Me: Seriously? Your dream had spoilers???
Alex: Yeah.
Me: *SIGH*

 

Who can resist a recipe collection like this??

Who can resist a recipe collection like this??

Later in the day, upon returning home from Jo-Ann Fabrics, where Abby and I bought a book entitled “Zombie Cupcakes: From the Grave to the Table With 16 Cupcake Corpses” by Zilly Rosen. When we started flipping through the recipes, we discovered that it is full of Zombie Movie Trivia, so I was quizzing her on it, even though we hadn’t seen most of the old zombie flicks.
Me: Okay, try this one: The movie “The Serpent and the Rainbow” (1988) is based on the nonfiction book of the same name by which anthropologist?”
Abby: The what???
Me: “The Serpent and the Rainbow
Abby: Oh, great! Gay Slytherins!
Me: Wow. That was an amazing leap!!

Stay tuned. Kendall is coming, and that can only precipitate more hilarity!!!

No, this is not another recipe!  It’s about those last few days before Christmas, when, no matter how hard I try, I always start to feel like the walls are closing in on me! This is the time when my daily devotions start to unravel, and when I realize that there are three or four really important people that I’ve somehow forgotten to buy presents for!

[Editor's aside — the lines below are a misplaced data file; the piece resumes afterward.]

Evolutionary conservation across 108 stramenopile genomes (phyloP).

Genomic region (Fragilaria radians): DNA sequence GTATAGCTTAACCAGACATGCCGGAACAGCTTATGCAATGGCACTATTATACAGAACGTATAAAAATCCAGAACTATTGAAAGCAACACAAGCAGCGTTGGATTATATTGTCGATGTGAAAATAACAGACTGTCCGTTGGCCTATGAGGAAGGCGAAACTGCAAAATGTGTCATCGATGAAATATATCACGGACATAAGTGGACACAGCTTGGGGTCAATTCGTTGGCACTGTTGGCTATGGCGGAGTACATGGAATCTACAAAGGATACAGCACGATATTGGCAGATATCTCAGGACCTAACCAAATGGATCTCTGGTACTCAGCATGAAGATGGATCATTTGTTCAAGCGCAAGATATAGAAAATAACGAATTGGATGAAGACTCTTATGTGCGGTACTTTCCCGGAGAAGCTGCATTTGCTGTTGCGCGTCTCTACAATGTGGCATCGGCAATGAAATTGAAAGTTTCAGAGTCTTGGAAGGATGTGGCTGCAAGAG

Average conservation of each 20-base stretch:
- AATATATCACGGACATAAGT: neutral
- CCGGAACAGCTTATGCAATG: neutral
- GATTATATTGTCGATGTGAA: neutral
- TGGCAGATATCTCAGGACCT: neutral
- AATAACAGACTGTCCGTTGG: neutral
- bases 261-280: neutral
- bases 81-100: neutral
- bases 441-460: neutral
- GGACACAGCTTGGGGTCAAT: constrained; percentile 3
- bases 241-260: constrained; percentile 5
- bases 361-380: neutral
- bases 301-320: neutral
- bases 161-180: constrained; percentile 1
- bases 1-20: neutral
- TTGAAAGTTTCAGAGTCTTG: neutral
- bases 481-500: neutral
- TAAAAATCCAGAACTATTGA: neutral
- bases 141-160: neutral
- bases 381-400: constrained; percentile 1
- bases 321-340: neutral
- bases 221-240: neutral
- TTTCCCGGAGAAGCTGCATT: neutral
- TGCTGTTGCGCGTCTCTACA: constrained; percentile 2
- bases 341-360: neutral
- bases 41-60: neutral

This year, I was very proud of myself for getting our newsletters out early.  I also didn’t freak out when it took a week to finish decorating. My problem is that I’ve been spending every spare second working (frantically) to try and finish a very special Christmas present, and so I’ve let a lot of other things fall by the wayside.

But! Tomorrow morning, Abby and I are headed to the airport to pick Kendall and Lishi up, and so at that point, I have to just let go!  I still have a few packages to mail, and a couple of gifts left to purchase, but I think it will all come together.  And, if it doesn’t, I have a pretty good feeling that everything is still going to be okay!